Those observations came in the form of newpaper excerpts from chomping-at-the-bit arts and music reviewers bending over backwards and soundboards to wallow in Warhol's mixed-media/performance art ensemble, the Exploding Plastic Inevitable — a psych-out extravaganza designed to introduce VU to a potentially waiting world. As it turns out, the all-boffo commentary prominently featured in The Velvet Underground and Nico overstates a wide variety of preening pretentiouness as creative juices overflow.

Some writers stick to the expected hyperbole for the times, and concern themselves with the show-bizzy rock particulars. "At the Plastic Inevitable it is all Here and Now and the Future." One, more taciturn, takes his turn with "Three-ring psychosis"; perhaps "like Berlin in the decadent '30s" fits the bill; or "fused together into one magnificent moment of hysteria."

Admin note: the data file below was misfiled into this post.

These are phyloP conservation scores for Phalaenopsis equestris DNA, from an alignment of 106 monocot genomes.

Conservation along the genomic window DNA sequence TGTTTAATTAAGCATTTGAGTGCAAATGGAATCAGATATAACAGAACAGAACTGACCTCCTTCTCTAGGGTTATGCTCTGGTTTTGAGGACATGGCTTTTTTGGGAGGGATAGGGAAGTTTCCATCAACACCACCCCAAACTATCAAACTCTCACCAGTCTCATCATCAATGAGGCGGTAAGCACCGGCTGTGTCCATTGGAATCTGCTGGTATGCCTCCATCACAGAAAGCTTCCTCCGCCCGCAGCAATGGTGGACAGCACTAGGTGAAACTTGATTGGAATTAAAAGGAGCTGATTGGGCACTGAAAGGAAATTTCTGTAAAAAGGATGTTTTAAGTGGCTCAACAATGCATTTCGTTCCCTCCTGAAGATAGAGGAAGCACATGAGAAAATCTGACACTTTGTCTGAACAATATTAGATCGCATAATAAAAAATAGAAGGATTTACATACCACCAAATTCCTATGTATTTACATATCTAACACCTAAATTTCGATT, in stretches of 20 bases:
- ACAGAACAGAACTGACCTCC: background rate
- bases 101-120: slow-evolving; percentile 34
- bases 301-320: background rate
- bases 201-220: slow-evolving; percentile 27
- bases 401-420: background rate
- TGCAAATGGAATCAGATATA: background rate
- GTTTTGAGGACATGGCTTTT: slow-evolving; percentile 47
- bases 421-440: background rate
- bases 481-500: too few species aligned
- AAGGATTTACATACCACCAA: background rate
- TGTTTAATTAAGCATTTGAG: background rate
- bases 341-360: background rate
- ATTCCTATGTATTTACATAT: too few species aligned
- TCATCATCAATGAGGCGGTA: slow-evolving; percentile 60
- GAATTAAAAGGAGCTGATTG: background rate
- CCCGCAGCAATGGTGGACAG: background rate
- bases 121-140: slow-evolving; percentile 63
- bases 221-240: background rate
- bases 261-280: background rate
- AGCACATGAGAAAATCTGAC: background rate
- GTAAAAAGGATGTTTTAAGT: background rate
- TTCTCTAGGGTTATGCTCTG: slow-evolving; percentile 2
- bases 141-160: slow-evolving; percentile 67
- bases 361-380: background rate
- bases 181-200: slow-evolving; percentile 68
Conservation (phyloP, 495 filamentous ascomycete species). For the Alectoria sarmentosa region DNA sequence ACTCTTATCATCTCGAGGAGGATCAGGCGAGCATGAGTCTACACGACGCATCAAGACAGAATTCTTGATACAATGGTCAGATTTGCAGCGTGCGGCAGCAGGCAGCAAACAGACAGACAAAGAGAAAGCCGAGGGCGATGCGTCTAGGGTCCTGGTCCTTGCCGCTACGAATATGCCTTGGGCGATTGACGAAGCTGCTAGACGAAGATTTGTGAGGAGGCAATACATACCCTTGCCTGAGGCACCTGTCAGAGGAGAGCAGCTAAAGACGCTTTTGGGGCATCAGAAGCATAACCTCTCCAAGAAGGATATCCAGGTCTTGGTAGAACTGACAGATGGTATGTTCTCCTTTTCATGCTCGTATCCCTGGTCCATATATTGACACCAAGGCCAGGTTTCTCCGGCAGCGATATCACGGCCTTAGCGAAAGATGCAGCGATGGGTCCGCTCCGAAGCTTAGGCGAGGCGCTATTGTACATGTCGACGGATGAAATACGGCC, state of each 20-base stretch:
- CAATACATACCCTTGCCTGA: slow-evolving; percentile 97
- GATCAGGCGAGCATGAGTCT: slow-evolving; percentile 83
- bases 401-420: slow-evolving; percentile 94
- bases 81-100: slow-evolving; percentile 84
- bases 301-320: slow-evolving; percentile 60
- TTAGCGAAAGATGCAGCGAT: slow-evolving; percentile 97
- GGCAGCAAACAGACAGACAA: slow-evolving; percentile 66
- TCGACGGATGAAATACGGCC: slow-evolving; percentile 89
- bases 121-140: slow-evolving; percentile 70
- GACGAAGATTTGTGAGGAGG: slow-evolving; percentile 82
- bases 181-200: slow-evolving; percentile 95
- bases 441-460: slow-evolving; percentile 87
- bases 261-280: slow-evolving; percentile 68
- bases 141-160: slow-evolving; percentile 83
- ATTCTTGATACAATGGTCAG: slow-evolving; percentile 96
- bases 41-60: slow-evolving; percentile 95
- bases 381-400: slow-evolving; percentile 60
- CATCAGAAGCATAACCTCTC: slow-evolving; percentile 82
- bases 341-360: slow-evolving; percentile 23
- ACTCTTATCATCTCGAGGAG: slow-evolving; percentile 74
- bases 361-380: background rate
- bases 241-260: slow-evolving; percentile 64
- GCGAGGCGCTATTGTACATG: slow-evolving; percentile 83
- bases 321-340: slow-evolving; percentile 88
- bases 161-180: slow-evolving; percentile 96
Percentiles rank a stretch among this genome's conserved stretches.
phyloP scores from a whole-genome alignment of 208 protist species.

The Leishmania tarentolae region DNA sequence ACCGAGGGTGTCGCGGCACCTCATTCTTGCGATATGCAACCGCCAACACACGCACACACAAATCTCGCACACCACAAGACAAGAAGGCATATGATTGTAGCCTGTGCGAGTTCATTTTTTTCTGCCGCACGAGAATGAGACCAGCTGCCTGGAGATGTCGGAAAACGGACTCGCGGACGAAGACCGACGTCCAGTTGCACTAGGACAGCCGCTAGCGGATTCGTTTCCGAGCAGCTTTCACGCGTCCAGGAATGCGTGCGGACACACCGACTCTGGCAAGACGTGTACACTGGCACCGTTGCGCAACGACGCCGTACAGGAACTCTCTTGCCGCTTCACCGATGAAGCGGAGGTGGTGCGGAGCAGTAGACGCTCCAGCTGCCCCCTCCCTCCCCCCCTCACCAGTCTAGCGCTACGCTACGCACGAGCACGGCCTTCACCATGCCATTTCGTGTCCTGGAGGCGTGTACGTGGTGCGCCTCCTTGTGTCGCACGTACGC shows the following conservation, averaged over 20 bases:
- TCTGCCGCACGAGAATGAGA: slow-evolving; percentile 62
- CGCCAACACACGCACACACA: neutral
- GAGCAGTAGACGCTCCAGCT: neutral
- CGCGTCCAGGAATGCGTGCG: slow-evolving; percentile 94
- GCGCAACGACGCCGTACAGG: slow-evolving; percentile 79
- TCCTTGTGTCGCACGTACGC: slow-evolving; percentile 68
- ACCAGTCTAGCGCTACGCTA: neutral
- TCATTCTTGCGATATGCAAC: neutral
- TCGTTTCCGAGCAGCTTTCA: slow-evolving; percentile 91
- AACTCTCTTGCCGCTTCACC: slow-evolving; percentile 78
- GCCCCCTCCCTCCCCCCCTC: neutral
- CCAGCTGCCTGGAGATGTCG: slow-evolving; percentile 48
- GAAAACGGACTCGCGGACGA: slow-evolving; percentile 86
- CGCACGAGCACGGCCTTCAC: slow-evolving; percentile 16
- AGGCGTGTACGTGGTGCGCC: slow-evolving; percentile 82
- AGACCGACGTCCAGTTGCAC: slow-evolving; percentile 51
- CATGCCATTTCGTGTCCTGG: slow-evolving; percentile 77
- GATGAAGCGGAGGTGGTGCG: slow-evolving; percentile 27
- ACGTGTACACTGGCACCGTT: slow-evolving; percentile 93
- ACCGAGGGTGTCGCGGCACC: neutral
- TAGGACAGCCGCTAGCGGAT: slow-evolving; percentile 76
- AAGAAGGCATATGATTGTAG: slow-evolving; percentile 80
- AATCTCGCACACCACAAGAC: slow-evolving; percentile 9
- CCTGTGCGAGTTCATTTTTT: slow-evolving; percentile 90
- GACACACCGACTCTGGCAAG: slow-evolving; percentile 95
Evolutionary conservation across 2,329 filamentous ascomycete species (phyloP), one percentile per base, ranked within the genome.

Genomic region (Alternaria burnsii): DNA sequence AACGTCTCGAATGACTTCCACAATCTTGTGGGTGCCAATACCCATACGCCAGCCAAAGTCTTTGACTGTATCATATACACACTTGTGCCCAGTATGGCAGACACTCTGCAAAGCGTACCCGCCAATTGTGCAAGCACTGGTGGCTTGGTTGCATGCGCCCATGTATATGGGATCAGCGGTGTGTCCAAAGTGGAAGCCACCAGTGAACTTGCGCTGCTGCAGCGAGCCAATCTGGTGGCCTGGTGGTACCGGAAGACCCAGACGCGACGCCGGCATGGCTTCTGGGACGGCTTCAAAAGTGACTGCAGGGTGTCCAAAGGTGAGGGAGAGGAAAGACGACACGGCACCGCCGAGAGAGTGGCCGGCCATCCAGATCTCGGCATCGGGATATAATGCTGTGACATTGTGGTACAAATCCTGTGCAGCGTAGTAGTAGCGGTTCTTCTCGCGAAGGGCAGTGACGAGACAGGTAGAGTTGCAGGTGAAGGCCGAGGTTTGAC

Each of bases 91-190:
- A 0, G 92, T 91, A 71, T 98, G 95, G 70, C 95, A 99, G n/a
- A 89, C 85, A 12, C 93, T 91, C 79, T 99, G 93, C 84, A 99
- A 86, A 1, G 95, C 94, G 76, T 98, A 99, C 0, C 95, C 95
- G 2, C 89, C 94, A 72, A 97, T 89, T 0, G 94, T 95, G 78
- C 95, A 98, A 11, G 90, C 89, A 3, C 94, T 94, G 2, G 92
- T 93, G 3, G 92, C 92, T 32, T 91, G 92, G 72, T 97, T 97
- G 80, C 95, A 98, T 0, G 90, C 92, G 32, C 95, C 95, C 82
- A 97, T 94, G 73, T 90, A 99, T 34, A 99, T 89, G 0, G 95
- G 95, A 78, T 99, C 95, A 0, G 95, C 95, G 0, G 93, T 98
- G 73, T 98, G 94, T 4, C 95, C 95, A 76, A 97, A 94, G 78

Meanwhile, the music of the Velvet Underground is described by one twisted wordsmith as a combination of "Sado-Masochistic frenzy with free-association imagery… the product of a secret marriage between Bob Dylan and the Marquis de Sade." Another frets that, by comparison with the "far out" headliners, the "great, groovy group which opened the show sounds passe."

But, getting back to the Frankensteinian philosophy of life and internal organs, other liner note contributors display an intimate fascination with dying and danger. You would not have thought death had undone so many…

"Not since the Titanic ran into that iceberg has there been such a collision as when Andy Warhol's Exploding Plastic Inevitable burst upon the audiences at the Trip Tuesday."  Embellishing this notion of watery graves, another reviewer opts for "these flowers of evil… in full bloom". To experience this menacing assemblage "is to be brutalized, helpless — you're in any kind of horror you want to imagine, from police state to mad house."